And this brings me to my first complaint and first fear for the new stadium, the atmosphere. Croke Park had a singing section and this group were in fine voice last night in the South Lower, however they lacked support pretty much anywhere else in the stadium. I would pin point this down to the fact that over 20% of capacity (11,000) is corporate and premium level. These tickets are overpriced ranging from anywhere from 60euro to 120euro depending on the game and the seat. The much maligned vantage club tickets cos thousands of Euros. These remain unsold and I would estimate over 3,000 of them were empty last night, meaning an attendance of 45,000 in general. This did and will in the future, affect the atmosphere.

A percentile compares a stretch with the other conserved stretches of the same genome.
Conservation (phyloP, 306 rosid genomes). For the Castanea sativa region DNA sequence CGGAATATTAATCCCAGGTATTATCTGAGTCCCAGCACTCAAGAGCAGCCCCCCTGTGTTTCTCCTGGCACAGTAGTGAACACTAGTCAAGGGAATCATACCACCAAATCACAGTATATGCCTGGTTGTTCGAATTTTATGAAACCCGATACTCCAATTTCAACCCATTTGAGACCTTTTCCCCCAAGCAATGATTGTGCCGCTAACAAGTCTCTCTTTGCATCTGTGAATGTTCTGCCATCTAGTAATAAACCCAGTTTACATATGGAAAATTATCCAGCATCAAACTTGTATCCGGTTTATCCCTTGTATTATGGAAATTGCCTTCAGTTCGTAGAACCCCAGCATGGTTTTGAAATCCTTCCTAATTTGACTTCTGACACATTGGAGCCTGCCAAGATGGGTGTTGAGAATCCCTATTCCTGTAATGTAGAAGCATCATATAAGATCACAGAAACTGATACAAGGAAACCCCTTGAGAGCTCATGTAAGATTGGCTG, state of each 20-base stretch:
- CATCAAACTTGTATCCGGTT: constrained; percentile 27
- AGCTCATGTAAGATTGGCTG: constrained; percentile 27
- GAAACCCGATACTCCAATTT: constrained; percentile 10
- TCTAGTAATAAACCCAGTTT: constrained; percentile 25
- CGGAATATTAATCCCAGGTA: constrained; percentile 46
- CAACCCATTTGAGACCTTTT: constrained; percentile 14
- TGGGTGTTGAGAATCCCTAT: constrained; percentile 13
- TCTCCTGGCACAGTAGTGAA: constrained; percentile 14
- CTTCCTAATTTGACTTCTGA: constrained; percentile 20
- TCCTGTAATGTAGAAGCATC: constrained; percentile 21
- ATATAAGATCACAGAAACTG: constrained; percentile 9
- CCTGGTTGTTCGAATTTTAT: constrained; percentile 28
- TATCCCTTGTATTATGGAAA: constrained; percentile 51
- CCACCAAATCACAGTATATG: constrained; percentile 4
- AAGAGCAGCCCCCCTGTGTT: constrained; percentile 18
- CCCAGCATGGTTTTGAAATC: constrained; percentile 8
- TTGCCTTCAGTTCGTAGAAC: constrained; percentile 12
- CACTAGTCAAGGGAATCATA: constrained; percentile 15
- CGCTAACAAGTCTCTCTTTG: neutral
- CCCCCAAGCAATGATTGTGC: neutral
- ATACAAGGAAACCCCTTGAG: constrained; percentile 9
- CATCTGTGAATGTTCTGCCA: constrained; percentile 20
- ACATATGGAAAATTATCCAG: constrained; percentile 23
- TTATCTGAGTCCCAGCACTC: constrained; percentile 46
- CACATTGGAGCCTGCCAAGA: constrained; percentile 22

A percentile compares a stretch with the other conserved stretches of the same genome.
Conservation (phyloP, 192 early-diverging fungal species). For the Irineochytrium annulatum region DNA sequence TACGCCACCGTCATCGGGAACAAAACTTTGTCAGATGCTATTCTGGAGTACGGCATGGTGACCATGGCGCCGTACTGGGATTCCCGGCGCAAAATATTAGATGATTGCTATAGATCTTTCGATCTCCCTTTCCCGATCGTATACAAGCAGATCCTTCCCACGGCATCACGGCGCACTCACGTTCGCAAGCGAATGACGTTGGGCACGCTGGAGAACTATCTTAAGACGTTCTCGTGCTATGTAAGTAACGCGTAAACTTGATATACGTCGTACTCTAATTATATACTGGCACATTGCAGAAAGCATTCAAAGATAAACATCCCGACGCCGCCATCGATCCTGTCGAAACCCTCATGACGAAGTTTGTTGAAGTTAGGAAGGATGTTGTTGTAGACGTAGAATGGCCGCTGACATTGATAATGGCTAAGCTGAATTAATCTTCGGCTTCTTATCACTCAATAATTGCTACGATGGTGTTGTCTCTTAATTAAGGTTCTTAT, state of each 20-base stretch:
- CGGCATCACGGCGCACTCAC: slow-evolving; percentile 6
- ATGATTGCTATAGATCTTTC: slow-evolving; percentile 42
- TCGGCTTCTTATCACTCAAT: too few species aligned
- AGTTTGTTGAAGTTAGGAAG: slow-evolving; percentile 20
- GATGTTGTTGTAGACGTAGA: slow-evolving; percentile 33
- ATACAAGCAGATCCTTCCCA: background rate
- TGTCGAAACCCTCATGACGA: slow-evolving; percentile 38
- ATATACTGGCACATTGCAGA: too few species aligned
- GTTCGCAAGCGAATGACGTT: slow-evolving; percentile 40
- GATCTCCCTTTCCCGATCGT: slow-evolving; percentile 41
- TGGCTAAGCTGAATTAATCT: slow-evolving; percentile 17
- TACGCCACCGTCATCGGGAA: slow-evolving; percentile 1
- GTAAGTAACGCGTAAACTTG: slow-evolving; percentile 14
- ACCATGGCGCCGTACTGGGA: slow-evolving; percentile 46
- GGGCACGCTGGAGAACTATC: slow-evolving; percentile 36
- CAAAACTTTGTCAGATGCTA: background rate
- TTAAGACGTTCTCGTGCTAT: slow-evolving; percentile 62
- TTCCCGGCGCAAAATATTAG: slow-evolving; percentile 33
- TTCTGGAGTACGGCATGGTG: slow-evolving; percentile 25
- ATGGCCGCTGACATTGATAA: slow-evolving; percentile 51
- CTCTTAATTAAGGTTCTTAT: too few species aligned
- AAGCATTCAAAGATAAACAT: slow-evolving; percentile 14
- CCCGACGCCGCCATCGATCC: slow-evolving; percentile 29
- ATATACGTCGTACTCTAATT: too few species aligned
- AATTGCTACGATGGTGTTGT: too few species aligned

Like last week, the game was a damp squid, maybe that affected the atmosphere, but I left the ground a bit disappointed that I have serious concerns that the famous “Lansdowne Roar” is lost to corporate greed. It may work well in other sports such as GAA and Rugby, but it does not have a home in football in Ireland. Outside this week, things are much better and we leave relatively easy and are back in Crowe’s within five minutes of leaving.
Homework done there and safer for everybody concerned, enough accounting for about 2,000 less people. Now, let’s hope they can fix the atmosphere, because this Irish team needs one.